After the second person in just one week was injured by a person turning across the 2nd Ave protected bike lane into a parking garage between Pike and Union, the city has made changes to improve visibility.
But the garage entrances have been a different issue because they are mid-block and there are no signals. Instead, the city has used green paint and symbols of people biking to tell people they should look for people on bikes before driving across the bike lanes. But not everyone follows those rules, and obscured visibility does not make it easier.
That could have been the issue Wednesday morning, when someone driving turned into the path of a woman headed south in the bike lane. She collided with the car and had to be hauled away in an ambulance. The Seattle Times reports that she “suffered hip pain but not serious injuries.” But it could have been a lot worse.
The city responded before the end of the day by pushing parking further back from the garage entrance to give people turning a better chance to see someone headed down the bike lane. They will also be adding signage to make it more clear to people turning into the garage that they need to look for and yield to people in the bike lane.
The garage entrances have long been an issue on the street, even before the upgraded bike lane. But while the upgrades addressed many other issues on the street, they did little to fix the garage entrances and may even have made them worse. During peak hours, attendants help guide cars in and out of many of the garages, as they did even before the bike lane. But that’s not a full-time solution.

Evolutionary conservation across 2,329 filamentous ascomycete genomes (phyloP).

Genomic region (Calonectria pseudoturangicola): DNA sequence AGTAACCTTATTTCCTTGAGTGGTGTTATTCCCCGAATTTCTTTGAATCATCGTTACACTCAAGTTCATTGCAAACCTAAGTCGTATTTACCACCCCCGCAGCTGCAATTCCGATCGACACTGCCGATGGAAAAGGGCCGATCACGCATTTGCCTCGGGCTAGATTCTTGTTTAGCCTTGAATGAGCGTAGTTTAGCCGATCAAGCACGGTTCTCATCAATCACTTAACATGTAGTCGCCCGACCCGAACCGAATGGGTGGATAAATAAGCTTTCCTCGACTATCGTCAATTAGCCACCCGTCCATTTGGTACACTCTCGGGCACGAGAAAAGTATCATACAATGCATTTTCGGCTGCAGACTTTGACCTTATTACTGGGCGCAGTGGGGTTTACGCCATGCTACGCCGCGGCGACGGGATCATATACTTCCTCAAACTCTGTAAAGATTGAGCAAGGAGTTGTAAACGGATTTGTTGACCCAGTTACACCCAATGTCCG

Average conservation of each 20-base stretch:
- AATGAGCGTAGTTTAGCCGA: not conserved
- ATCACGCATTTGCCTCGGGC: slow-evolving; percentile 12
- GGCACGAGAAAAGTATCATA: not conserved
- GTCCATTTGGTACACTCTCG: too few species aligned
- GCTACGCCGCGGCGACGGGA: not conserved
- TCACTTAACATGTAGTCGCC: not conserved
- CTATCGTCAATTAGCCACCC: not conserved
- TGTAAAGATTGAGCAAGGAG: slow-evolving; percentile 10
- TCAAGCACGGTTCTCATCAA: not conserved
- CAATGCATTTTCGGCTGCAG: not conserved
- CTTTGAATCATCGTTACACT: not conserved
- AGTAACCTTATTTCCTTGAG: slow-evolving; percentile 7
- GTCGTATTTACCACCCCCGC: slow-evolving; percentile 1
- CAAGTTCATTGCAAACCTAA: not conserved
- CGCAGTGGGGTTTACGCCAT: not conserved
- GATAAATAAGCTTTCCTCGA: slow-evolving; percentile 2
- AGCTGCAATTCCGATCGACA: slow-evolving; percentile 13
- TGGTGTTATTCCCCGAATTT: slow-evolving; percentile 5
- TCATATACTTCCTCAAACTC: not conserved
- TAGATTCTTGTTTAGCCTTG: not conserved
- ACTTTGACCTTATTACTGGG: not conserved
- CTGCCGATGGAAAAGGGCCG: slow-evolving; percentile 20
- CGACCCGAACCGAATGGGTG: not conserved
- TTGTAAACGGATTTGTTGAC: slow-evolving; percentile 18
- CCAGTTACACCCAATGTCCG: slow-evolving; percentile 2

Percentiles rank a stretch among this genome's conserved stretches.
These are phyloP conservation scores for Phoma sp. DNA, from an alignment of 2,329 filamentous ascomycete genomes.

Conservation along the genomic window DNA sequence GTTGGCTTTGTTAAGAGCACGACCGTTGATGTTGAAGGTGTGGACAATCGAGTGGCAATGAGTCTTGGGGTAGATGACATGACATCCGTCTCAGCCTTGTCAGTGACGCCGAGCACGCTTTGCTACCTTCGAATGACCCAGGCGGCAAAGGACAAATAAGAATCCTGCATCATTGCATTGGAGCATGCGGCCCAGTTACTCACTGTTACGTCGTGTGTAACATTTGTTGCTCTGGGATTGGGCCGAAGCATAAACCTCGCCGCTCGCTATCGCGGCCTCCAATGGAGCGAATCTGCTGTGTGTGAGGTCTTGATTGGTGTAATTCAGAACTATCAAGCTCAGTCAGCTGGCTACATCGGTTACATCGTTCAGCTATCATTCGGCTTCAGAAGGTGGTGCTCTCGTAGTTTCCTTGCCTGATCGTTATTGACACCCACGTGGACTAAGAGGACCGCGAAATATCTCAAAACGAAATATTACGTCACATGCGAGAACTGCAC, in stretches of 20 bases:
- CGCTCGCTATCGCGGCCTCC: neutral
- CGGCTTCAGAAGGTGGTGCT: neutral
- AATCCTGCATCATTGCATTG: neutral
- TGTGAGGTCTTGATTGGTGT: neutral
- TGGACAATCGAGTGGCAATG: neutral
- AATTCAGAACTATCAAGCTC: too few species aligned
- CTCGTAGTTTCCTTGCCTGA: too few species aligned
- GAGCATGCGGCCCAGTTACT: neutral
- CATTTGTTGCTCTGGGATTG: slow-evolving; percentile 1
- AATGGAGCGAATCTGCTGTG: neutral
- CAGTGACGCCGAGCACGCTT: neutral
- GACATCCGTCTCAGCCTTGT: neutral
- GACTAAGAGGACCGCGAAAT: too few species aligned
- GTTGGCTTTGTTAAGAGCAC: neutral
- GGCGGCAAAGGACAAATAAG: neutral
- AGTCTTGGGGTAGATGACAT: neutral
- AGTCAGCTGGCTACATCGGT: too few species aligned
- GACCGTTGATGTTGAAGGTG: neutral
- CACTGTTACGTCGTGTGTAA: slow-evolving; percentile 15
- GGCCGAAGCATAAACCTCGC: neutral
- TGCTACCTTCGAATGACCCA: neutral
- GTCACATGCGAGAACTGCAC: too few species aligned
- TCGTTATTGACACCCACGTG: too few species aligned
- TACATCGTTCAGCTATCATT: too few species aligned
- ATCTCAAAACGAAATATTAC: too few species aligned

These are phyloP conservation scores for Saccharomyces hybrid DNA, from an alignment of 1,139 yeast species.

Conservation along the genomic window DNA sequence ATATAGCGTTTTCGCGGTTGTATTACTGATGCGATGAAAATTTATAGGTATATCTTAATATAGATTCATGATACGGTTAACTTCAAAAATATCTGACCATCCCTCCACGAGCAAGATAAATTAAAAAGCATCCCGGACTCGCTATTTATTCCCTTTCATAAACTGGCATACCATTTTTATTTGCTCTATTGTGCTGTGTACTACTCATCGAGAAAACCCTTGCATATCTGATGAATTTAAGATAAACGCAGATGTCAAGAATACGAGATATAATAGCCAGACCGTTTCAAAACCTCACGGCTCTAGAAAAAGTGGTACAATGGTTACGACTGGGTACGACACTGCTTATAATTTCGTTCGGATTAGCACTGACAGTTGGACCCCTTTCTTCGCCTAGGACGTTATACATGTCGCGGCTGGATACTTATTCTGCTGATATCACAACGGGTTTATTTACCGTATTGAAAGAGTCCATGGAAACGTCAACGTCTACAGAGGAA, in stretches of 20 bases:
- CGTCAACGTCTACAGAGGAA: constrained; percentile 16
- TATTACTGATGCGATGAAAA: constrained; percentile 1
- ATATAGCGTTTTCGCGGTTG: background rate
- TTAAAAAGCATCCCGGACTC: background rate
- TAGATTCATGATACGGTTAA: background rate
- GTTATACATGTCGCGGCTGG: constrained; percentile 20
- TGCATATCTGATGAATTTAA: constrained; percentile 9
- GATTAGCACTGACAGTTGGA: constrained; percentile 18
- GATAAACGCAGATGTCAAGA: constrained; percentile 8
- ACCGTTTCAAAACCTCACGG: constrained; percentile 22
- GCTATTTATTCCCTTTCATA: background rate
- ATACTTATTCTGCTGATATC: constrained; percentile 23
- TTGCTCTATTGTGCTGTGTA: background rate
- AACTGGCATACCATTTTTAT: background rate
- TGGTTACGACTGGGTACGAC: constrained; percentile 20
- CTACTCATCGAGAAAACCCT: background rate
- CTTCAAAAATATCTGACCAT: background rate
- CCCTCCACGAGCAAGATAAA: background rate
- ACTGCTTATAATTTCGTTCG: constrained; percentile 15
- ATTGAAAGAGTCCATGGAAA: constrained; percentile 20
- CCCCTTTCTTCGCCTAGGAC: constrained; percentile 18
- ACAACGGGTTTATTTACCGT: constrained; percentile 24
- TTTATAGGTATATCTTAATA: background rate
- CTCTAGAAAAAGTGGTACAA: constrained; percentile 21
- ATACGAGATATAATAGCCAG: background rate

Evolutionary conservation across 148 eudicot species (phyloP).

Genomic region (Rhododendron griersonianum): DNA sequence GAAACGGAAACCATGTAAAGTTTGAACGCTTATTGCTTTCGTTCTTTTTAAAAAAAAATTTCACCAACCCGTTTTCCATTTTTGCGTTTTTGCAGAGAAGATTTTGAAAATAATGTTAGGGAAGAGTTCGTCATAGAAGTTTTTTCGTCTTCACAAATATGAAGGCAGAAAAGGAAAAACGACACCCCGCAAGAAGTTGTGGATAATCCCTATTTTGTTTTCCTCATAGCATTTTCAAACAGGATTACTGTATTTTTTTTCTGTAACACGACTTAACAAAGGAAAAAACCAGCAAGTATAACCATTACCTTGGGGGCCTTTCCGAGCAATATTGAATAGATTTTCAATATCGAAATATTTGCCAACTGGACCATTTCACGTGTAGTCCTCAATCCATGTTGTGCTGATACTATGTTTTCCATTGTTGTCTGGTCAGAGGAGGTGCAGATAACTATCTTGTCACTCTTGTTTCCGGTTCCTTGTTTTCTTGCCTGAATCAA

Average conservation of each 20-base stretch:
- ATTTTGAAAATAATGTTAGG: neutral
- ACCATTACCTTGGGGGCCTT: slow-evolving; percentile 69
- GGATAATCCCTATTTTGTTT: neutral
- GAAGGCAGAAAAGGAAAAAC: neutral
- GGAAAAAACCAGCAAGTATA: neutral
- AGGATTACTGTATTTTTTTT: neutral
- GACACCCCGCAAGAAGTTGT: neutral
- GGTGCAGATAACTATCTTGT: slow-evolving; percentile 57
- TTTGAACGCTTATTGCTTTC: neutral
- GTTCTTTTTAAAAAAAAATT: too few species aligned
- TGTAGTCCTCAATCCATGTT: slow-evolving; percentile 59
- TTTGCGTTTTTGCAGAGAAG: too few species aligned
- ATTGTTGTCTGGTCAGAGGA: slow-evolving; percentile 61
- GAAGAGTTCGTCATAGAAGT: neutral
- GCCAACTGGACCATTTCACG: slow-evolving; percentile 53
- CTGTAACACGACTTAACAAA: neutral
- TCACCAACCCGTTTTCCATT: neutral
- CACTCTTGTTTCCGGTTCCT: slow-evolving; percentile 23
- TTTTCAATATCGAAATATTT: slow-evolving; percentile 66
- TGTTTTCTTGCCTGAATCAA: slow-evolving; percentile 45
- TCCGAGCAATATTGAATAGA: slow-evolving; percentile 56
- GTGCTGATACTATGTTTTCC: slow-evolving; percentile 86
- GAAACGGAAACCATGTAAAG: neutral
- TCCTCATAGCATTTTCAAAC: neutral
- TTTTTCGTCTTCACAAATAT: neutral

Driveways are trouble in any dense area of the city and are awful for the walking environment as well as for biking. But where driveways must be accommodated, there are design elements that can help them work. The green paint is a low-cost way to make it clear that, as a person driving, you are about to enter a space dedicated to biking. If the bike lane were raised a bit, this effect would be even more clear since a person would have to drive over a small curb to cross the bike lane.
But, of course, it also requires people driving to recognize and respect that bike or walk space and yield, something that needs to become a part of our driving culture through education and extremely clear signage.
King 5 has a full report on the problem and got some good before and after footage showing the problem the city has addressed:
EDITOR’S NOTE: I am in St. Louis visiting family this week, so I apologize for being slow on covering yesterday’s collision. I will still be reporting from here, but breaking news coverage will probably be slower than usual through next week.